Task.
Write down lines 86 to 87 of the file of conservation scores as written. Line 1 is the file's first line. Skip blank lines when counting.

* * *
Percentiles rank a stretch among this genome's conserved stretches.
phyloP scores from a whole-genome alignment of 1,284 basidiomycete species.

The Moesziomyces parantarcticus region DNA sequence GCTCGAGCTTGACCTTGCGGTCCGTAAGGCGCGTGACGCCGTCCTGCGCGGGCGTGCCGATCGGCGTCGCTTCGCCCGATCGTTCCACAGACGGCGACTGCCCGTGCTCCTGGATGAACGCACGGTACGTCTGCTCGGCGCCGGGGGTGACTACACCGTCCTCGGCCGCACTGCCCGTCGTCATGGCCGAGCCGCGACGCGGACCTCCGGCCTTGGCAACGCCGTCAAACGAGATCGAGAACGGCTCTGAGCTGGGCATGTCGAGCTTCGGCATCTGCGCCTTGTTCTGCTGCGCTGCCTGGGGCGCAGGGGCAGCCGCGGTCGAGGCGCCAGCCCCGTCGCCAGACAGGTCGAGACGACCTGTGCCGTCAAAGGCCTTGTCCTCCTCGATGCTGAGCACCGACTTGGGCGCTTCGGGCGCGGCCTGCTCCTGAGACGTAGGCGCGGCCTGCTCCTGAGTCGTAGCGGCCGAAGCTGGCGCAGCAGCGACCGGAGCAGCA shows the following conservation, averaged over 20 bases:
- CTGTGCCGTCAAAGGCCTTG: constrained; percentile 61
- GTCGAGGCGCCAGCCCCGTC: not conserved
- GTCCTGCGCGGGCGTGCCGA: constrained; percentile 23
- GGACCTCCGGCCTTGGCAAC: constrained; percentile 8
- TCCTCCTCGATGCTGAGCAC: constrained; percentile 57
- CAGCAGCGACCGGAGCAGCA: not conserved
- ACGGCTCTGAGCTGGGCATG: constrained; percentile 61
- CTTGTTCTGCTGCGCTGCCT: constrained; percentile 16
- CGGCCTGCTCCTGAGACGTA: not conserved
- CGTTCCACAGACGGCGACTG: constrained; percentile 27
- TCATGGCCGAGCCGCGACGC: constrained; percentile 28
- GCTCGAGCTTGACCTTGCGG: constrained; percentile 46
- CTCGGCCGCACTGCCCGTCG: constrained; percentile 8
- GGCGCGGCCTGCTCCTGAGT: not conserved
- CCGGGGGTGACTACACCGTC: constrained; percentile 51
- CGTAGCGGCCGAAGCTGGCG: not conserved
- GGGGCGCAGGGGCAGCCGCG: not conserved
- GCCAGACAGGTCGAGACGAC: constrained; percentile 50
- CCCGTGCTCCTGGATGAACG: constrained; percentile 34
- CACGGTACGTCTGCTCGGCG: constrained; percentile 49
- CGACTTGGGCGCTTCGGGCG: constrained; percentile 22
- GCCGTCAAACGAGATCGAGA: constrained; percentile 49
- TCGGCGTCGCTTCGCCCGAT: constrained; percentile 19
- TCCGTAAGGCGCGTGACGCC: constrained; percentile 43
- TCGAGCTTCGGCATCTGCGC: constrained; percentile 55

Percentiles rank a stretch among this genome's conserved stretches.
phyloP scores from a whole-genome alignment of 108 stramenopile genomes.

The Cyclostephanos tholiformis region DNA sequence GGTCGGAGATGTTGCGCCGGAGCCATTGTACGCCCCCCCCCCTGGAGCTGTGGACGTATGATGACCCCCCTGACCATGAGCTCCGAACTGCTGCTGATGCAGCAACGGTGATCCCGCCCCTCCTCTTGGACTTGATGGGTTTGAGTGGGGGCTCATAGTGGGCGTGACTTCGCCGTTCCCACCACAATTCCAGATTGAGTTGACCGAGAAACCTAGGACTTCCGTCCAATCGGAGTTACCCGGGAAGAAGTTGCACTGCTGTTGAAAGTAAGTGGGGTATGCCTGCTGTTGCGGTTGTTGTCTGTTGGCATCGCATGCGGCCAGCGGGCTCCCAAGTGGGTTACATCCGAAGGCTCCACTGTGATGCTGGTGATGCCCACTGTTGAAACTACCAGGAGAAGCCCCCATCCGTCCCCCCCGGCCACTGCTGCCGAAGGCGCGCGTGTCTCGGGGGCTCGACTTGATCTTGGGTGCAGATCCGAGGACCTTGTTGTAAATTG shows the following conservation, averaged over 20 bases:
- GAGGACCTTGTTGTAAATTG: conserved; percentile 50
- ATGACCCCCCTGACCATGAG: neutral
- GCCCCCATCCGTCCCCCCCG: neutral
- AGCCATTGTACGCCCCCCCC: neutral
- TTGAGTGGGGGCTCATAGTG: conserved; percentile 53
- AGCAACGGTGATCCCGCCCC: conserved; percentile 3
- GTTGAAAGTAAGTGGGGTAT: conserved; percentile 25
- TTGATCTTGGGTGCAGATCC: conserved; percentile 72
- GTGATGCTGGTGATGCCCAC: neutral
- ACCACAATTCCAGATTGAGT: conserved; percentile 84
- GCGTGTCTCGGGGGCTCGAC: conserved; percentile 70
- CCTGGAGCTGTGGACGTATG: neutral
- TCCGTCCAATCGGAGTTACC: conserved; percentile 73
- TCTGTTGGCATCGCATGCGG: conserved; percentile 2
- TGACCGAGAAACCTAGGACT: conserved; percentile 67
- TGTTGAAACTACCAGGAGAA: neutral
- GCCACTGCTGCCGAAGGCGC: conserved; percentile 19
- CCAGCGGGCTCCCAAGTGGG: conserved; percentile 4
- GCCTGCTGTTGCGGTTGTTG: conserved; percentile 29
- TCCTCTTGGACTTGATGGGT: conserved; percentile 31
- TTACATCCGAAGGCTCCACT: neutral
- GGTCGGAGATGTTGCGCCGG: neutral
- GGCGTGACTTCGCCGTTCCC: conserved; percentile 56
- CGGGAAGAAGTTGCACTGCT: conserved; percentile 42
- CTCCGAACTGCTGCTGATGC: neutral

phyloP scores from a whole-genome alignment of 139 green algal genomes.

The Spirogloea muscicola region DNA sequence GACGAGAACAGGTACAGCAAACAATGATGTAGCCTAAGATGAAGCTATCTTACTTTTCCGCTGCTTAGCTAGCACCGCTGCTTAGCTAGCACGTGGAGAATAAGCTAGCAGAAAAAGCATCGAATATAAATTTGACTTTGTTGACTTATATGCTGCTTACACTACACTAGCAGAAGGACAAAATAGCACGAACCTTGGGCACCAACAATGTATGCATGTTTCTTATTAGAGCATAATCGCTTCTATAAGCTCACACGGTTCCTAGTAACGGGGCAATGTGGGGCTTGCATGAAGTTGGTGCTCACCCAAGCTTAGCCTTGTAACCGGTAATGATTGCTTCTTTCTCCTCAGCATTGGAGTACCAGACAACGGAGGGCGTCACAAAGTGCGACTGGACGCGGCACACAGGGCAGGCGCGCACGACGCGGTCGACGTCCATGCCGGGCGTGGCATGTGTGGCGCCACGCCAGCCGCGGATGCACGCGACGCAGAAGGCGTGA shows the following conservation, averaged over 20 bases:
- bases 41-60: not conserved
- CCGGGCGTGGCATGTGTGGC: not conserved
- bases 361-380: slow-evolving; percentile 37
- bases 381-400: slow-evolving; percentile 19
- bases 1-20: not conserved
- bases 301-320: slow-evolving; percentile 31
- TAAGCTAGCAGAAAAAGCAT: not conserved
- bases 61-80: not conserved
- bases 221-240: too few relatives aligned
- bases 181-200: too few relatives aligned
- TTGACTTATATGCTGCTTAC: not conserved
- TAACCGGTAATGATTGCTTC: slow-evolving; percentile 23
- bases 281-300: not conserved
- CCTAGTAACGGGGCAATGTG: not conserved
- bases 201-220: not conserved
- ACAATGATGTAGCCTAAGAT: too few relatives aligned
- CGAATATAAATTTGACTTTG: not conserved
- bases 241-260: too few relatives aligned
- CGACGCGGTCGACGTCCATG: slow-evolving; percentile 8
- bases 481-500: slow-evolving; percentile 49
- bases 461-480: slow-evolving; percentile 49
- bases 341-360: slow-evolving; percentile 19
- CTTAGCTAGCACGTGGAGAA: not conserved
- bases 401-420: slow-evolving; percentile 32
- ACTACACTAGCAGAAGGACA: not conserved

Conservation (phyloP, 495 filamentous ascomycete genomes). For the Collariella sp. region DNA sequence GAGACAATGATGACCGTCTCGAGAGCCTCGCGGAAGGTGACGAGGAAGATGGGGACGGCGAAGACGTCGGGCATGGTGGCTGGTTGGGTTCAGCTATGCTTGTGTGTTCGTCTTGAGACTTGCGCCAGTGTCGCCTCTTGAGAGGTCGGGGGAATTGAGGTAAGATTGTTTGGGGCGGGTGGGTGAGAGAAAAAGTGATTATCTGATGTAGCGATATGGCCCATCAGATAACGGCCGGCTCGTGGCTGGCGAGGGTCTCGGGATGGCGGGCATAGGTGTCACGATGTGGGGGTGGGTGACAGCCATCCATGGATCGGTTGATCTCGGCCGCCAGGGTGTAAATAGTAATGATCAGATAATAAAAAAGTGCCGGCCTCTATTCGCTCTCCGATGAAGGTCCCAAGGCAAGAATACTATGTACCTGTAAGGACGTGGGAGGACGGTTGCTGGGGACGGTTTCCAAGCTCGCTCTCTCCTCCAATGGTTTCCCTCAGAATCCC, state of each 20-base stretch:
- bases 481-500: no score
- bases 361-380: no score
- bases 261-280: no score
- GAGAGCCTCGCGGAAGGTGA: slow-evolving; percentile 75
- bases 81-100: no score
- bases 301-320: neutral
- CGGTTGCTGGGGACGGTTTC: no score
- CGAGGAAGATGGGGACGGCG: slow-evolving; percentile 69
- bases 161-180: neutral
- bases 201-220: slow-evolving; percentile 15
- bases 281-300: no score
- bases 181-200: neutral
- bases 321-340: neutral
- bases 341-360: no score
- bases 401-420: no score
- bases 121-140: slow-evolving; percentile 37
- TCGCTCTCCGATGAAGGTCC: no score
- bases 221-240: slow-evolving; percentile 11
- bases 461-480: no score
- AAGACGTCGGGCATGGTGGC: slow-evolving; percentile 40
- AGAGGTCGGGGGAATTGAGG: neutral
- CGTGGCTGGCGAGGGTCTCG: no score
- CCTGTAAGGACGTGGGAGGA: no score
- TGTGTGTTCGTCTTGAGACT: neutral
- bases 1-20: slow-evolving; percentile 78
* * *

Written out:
- bases 361-380: no score
- bases 261-280: no score